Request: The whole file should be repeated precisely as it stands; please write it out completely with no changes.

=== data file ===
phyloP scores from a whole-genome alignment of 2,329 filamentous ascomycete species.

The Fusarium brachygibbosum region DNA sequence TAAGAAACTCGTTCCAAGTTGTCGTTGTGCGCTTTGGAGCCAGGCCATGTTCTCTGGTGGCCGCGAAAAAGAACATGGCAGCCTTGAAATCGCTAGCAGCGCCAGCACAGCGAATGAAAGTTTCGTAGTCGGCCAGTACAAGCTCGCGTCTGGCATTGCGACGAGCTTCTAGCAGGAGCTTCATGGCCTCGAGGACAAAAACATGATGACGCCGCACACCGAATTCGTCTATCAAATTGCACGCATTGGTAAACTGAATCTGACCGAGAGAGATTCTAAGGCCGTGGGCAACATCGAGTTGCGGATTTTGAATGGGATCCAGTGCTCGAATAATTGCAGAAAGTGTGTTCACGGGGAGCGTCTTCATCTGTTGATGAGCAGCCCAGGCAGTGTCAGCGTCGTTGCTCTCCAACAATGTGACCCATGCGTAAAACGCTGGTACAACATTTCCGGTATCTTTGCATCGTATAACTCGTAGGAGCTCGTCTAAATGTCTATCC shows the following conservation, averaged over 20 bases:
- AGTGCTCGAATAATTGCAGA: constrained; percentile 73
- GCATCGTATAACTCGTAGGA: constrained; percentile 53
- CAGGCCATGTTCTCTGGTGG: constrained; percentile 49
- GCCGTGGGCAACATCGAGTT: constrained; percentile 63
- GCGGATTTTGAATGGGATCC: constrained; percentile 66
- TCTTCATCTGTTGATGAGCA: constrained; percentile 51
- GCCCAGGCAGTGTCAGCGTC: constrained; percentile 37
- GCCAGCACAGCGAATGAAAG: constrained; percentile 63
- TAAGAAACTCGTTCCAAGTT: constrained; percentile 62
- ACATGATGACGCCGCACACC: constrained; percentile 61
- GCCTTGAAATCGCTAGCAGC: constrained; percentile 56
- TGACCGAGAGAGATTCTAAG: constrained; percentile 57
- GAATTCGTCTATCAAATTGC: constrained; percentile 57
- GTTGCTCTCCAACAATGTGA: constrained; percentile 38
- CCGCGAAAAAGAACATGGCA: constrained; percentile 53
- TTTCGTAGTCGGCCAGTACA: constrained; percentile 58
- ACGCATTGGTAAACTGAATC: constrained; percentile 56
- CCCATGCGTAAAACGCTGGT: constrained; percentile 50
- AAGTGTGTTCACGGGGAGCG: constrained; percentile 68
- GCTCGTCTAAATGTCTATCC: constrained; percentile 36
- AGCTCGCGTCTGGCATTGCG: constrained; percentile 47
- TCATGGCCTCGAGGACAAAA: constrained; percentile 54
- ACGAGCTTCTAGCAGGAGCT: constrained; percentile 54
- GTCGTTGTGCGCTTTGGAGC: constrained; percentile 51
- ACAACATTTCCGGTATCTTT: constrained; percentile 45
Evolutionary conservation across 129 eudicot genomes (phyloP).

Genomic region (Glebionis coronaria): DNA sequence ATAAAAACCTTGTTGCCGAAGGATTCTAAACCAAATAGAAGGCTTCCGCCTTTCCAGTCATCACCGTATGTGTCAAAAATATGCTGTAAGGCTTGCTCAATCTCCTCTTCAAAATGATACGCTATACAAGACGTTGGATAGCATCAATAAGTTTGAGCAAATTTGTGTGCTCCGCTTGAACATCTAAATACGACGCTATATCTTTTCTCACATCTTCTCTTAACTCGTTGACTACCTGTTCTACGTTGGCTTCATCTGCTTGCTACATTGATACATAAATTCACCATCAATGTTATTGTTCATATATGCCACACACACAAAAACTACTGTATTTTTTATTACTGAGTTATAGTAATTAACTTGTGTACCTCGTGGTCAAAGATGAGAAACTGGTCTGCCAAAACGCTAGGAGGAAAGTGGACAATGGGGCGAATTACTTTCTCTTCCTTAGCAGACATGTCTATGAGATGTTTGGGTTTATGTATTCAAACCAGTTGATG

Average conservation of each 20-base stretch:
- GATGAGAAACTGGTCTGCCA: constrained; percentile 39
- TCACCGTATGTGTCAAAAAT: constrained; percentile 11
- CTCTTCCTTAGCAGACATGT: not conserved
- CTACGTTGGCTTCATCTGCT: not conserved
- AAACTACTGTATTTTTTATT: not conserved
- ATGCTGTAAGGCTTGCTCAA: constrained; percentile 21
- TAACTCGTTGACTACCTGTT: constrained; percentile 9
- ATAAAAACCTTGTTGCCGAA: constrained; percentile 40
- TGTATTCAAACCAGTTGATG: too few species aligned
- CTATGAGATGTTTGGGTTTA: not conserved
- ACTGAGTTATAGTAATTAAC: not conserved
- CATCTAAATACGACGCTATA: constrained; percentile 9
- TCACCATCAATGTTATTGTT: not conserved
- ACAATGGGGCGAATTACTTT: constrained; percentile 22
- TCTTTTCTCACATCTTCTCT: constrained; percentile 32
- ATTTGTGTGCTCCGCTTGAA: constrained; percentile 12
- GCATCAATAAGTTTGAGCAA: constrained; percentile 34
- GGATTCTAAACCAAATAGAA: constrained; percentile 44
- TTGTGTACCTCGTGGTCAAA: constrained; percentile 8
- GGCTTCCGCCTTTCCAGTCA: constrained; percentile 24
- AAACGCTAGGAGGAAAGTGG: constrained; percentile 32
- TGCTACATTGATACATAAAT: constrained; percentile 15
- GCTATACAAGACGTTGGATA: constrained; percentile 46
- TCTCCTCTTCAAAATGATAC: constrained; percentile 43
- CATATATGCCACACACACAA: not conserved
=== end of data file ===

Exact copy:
phyloP scores from a whole-genome alignment of 2,329 filamentous ascomycete species.

The Fusarium brachygibbosum region DNA sequence TAAGAAACTCGTTCCAAGTTGTCGTTGTGCGCTTTGGAGCCAGGCCATGTTCTCTGGTGGCCGCGAAAAAGAACATGGCAGCCTTGAAATCGCTAGCAGCGCCAGCACAGCGAATGAAAGTTTCGTAGTCGGCCAGTACAAGCTCGCGTCTGGCATTGCGACGAGCTTCTAGCAGGAGCTTCATGGCCTCGAGGACAAAAACATGATGACGCCGCACACCGAATTCGTCTATCAAATTGCACGCATTGGTAAACTGAATCTGACCGAGAGAGATTCTAAGGCCGTGGGCAACATCGAGTTGCGGATTTTGAATGGGATCCAGTGCTCGAATAATTGCAGAAAGTGTGTTCACGGGGAGCGTCTTCATCTGTTGATGAGCAGCCCAGGCAGTGTCAGCGTCGTTGCTCTCCAACAATGTGACCCATGCGTAAAACGCTGGTACAACATTTCCGGTATCTTTGCATCGTATAACTCGTAGGAGCTCGTCTAAATGTCTATCC shows the following conservation, averaged over 20 bases:
- AGTGCTCGAATAATTGCAGA: constrained; percentile 73
- GCATCGTATAACTCGTAGGA: constrained; percentile 53
- CAGGCCATGTTCTCTGGTGG: constrained; percentile 49
- GCCGTGGGCAACATCGAGTT: constrained; percentile 63
- GCGGATTTTGAATGGGATCC: constrained; percentile 66
- TCTTCATCTGTTGATGAGCA: constrained; percentile 51
- GCCCAGGCAGTGTCAGCGTC: constrained; percentile 37
- GCCAGCACAGCGAATGAAAG: constrained; percentile 63
- TAAGAAACTCGTTCCAAGTT: constrained; percentile 62
- ACATGATGACGCCGCACACC: constrained; percentile 61
- GCCTTGAAATCGCTAGCAGC: constrained; percentile 56
- TGACCGAGAGAGATTCTAAG: constrained; percentile 57
- GAATTCGTCTATCAAATTGC: constrained; percentile 57
- GTTGCTCTCCAACAATGTGA: constrained; percentile 38
- CCGCGAAAAAGAACATGGCA: constrained; percentile 53
- TTTCGTAGTCGGCCAGTACA: constrained; percentile 58
- ACGCATTGGTAAACTGAATC: constrained; percentile 56
- CCCATGCGTAAAACGCTGGT: constrained; percentile 50
- AAGTGTGTTCACGGGGAGCG: constrained; percentile 68
- GCTCGTCTAAATGTCTATCC: constrained; percentile 36
- AGCTCGCGTCTGGCATTGCG: constrained; percentile 47
- TCATGGCCTCGAGGACAAAA: constrained; percentile 54
- ACGAGCTTCTAGCAGGAGCT: constrained; percentile 54
- GTCGTTGTGCGCTTTGGAGC: constrained; percentile 51
- ACAACATTTCCGGTATCTTT: constrained; percentile 45
Evolutionary conservation across 129 eudicot genomes (phyloP).

Genomic region (Glebionis coronaria): DNA sequence ATAAAAACCTTGTTGCCGAAGGATTCTAAACCAAATAGAAGGCTTCCGCCTTTCCAGTCATCACCGTATGTGTCAAAAATATGCTGTAAGGCTTGCTCAATCTCCTCTTCAAAATGATACGCTATACAAGACGTTGGATAGCATCAATAAGTTTGAGCAAATTTGTGTGCTCCGCTTGAACATCTAAATACGACGCTATATCTTTTCTCACATCTTCTCTTAACTCGTTGACTACCTGTTCTACGTTGGCTTCATCTGCTTGCTACATTGATACATAAATTCACCATCAATGTTATTGTTCATATATGCCACACACACAAAAACTACTGTATTTTTTATTACTGAGTTATAGTAATTAACTTGTGTACCTCGTGGTCAAAGATGAGAAACTGGTCTGCCAAAACGCTAGGAGGAAAGTGGACAATGGGGCGAATTACTTTCTCTTCCTTAGCAGACATGTCTATGAGATGTTTGGGTTTATGTATTCAAACCAGTTGATG

Average conservation of each 20-base stretch:
- GATGAGAAACTGGTCTGCCA: constrained; percentile 39
- TCACCGTATGTGTCAAAAAT: constrained; percentile 11
- CTCTTCCTTAGCAGACATGT: not conserved
- CTACGTTGGCTTCATCTGCT: not conserved
- AAACTACTGTATTTTTTATT: not conserved
- ATGCTGTAAGGCTTGCTCAA: constrained; percentile 21
- TAACTCGTTGACTACCTGTT: constrained; percentile 9
- ATAAAAACCTTGTTGCCGAA: constrained; percentile 40
- TGTATTCAAACCAGTTGATG: too few species aligned
- CTATGAGATGTTTGGGTTTA: not conserved
- ACTGAGTTATAGTAATTAAC: not conserved
- CATCTAAATACGACGCTATA: constrained; percentile 9
- TCACCATCAATGTTATTGTT: not conserved
- ACAATGGGGCGAATTACTTT: constrained; percentile 22
- TCTTTTCTCACATCTTCTCT: constrained; percentile 32
- ATTTGTGTGCTCCGCTTGAA: constrained; percentile 12
- GCATCAATAAGTTTGAGCAA: constrained; percentile 34
- GGATTCTAAACCAAATAGAA: constrained; percentile 44
- TTGTGTACCTCGTGGTCAAA: constrained; percentile 8
- GGCTTCCGCCTTTCCAGTCA: constrained; percentile 24
- AAACGCTAGGAGGAAAGTGG: constrained; percentile 32
- TGCTACATTGATACATAAAT: constrained; percentile 15
- GCTATACAAGACGTTGGATA: constrained; percentile 46
- TCTCCTCTTCAAAATGATAC: constrained; percentile 43
- CATATATGCCACACACACAA: not conserved